The Major League Baseball season is in turmoil after just three games, with at least 13 Miami Marlins players and staff testing positive for coronavirus.
Two major league games scheduled for Monday night were postponed after more than a dozen Marlins players and staff members tested positive for COVID-19 in an outbreak that stranded the team in Philadelphia.
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The Marlins are now scrambled for roster replacements, the New York Yankees had an unscheduled day off in Philadelphia while the home team underwent COVID-19 tests, and the Baltimore Orioles are flying home from Miami without playing a game.
And Washington Nationals manager Dave Martinez summed up the situation in a season barely underway.
“I’m going to be honest with you: I’m scared,” Martinez said.
The Marlins’ home opener against Baltimore was called off on Monday, as was the Yankees’ game at Philadelphia. The Yankees would have been in the same clubhouse the Marlins used last weekend.
Nine Marlins players on the 30-man roster, two taxi squad players and two staff members tested positive, a person familiar with the situation told The Associated Press, speaking on condition of anonymity because the results hadn’t been publicly disclosed.
The Yankees are staying in Philadelphia and have their own clubhouse staff with the team there, the person said. The Marlins postponed their flight home Sunday night after their series finale against the Phillies.
The Orioles planned to return to Baltimore from Miami on Monday night, an indication their scheduled game Tuesday against the Marlins won't take place at Marlins Park.
The Marlins' outbreak was the talk of baseball Monday, and the Nationals' manager choked on his words as he discussed the situation.
Martinez missed time last season because of a heart condition, and the Nationals are scheduled to play in Miami this weekend.
“My level of concern went from about an eight to a 12. I mean this thing really hits home now,” Martinez said.
“I got guys in our clubhouse that are really concerned, as well.”
MLB under fire after virus outbreak
Major League Baseball announced the postponement of both games about eight hours before the scheduled first pitch, and said additional COVID-19 testing was being conducted.
That included Phillies players being tested on Monday.
Coming just days into the 60-game season, the Marlins’ outbreak raised anew questions about MLB Commissioner Rob Manfred’s plan for navigating the pandemic.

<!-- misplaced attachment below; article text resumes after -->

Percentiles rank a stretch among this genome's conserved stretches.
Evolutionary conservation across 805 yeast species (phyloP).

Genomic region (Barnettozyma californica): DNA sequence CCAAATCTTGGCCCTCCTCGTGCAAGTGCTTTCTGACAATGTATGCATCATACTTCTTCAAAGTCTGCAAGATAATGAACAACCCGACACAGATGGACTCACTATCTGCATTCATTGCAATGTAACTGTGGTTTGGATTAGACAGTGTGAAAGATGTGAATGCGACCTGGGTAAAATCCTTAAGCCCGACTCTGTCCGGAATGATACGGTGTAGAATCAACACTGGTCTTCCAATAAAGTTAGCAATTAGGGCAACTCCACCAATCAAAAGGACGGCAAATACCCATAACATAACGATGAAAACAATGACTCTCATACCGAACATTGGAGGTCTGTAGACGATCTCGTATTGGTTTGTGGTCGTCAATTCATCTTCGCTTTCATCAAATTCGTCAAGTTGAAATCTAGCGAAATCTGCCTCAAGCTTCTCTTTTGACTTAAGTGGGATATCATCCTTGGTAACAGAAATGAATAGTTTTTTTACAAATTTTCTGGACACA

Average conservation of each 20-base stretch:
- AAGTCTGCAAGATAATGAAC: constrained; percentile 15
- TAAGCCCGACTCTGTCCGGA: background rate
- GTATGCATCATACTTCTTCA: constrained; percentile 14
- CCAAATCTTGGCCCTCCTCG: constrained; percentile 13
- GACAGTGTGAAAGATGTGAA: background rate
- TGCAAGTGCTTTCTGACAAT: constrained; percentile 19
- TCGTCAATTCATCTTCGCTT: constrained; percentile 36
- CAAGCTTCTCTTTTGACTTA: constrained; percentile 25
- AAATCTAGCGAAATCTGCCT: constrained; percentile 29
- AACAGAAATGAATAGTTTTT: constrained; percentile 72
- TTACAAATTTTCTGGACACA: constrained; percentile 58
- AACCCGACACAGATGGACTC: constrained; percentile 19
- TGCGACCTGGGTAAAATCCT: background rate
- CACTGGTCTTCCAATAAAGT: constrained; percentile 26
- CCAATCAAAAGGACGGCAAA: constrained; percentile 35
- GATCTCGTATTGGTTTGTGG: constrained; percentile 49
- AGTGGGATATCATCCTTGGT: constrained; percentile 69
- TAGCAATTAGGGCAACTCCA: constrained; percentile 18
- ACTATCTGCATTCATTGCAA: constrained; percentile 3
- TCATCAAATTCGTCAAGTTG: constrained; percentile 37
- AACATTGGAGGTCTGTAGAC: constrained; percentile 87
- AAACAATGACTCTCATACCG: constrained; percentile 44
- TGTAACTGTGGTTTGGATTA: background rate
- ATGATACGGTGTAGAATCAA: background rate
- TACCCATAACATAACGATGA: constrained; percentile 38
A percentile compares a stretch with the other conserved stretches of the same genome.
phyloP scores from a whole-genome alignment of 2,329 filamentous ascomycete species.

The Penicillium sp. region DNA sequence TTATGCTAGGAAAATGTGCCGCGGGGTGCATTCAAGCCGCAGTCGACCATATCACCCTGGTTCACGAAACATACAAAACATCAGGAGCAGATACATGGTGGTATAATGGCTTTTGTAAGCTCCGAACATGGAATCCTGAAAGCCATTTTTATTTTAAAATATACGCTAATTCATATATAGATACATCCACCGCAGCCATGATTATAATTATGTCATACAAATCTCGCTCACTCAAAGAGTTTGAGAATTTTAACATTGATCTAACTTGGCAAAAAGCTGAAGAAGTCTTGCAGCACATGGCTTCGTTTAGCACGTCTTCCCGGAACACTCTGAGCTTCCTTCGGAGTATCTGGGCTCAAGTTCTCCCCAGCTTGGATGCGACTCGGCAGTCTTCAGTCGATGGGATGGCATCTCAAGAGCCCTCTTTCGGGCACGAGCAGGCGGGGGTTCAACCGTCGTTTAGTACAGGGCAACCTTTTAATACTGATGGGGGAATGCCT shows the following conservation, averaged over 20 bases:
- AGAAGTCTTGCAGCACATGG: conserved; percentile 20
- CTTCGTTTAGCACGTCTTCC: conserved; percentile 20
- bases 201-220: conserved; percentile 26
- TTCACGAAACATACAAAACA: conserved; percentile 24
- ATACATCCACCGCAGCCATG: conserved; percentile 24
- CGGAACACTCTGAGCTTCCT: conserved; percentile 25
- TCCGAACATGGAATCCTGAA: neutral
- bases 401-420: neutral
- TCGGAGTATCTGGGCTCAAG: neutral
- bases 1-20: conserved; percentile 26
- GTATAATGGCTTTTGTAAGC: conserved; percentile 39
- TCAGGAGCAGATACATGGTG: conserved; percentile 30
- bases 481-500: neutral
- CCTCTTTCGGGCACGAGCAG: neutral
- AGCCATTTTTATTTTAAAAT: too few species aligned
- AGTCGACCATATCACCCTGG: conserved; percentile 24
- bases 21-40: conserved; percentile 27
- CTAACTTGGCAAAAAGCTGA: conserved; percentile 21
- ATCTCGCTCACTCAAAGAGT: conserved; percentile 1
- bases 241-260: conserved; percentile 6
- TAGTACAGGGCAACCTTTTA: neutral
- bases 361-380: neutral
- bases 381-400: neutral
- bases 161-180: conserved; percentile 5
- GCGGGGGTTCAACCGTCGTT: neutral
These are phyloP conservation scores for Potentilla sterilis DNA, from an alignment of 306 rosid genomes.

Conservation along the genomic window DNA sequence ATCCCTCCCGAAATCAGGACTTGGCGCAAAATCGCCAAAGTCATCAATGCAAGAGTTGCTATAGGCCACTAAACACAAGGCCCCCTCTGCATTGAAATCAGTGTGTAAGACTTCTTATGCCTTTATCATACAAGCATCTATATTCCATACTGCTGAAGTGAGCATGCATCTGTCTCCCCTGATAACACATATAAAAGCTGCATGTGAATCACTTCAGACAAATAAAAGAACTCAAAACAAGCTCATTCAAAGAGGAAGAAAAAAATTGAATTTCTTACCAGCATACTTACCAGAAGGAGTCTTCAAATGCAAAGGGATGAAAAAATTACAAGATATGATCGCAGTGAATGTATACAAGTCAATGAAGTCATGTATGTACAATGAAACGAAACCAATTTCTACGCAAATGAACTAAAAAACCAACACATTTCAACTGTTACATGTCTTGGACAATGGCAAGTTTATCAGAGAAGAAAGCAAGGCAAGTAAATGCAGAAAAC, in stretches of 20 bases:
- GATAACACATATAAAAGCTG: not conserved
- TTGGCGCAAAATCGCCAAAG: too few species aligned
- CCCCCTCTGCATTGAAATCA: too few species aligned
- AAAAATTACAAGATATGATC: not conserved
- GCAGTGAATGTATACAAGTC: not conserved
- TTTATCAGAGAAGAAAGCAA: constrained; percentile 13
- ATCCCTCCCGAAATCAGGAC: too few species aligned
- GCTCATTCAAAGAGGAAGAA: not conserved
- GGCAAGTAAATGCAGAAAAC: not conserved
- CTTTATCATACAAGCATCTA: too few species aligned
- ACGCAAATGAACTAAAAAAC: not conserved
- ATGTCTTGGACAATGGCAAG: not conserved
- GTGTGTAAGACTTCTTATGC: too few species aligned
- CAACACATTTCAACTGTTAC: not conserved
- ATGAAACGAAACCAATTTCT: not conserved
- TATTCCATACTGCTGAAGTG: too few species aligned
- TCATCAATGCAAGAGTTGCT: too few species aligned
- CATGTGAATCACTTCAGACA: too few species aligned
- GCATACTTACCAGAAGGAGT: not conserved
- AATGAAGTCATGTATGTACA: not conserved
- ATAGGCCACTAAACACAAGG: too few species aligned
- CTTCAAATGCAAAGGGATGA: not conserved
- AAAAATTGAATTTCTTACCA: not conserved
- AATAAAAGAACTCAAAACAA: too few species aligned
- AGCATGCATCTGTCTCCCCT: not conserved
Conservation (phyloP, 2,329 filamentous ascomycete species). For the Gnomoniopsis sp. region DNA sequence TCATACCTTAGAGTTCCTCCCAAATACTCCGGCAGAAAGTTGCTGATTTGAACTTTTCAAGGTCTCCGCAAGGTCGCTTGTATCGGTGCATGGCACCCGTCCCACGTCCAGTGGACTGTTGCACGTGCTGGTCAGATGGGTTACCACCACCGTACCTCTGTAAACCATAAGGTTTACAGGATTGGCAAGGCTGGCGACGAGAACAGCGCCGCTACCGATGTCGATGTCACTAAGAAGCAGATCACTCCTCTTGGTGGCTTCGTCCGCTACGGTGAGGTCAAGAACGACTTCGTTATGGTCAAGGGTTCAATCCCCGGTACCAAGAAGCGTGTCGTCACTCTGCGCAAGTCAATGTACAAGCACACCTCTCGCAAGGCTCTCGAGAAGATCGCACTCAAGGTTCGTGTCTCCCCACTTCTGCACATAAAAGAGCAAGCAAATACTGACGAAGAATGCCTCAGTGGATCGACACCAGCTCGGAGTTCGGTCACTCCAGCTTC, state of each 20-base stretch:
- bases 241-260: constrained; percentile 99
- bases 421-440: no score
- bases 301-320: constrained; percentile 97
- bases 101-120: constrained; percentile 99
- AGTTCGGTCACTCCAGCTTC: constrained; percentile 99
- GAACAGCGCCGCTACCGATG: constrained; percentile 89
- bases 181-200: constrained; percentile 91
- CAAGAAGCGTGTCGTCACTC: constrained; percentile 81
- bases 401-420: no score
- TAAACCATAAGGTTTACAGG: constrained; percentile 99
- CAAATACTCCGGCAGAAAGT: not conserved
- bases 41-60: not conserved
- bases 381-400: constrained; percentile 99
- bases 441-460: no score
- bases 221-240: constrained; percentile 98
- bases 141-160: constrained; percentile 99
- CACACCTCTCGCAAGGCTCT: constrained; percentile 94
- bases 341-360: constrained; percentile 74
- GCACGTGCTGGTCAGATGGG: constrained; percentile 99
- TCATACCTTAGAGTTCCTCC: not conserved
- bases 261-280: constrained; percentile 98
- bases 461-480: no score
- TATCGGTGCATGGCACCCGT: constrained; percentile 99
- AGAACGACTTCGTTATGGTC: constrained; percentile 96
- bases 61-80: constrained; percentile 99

“Now we REALLY get to see if MLB is going to put players health first,” tweeted Los Angles Dodgers pitcher David Price, who opted out of playing this season.
“Remember when Manfred said players health was PARAMOUNT?! Part of the reason I’m at home right now is because players health wasn’t being put first. I can see that hasn’t changed.”
Dr. Andrew Morris, a professor of infectious diseases at the University of Toronto, said the Marlins’ outbreak isn’t a surprise because Manfred’s plan was seriously flawed.
“Baseball is in huge trouble,” Morris said. “It makes me wonder if they are listening to the advice of experts or whether their experts are giving them good advice.
“This was not a plan anyone who knows what they are talking about would have conceived. It’s playing out like it was supposed to play out.”
Dr Ashish Jha, director of the Harvard Global Health Institute, wrote on Twitter: “They need to suspend games, do aggressive contact tracing, and see how bad this outbreak is.”
“I don't know if MLB can resume the season. But, without aggressive action and vigilance, there is little hope we'll see more baseball without more outbreaks.”
Where will MLB go from here?
The Marlins had placed infielder Garrett Cooper, outfielder Harold Ramirez, catcher Jorge Alfaro and right-handed pitcher Jose Urena on the injured, believed to be because they tested positive.
“I think it’s really important to trace how it occurred. That’s the one thing we need to know first before you jump to a lot of different conclusions,” Los Angeles Angels manager Joe Maddon said.
“If there was a breach of protocol by any of those players, then it’s more easily explainable, and if not, then it becomes more problematic.
“I would just wait and see, let them trace things back, try to figure out why it occurred, and then you start creating your conclusions or drawing your plan up to solve it.”
Milwaukee Brewers manager Craig Counsell said that in the wake of Marlins’ outbreak, his team will double down on efforts to be safe.
“This was a huge punch to the face, a realisation that we have to be perfect,” Counsell said.
“It feels like a tough task, but we’re going to try and get it right.”
With Yahoo Sports staff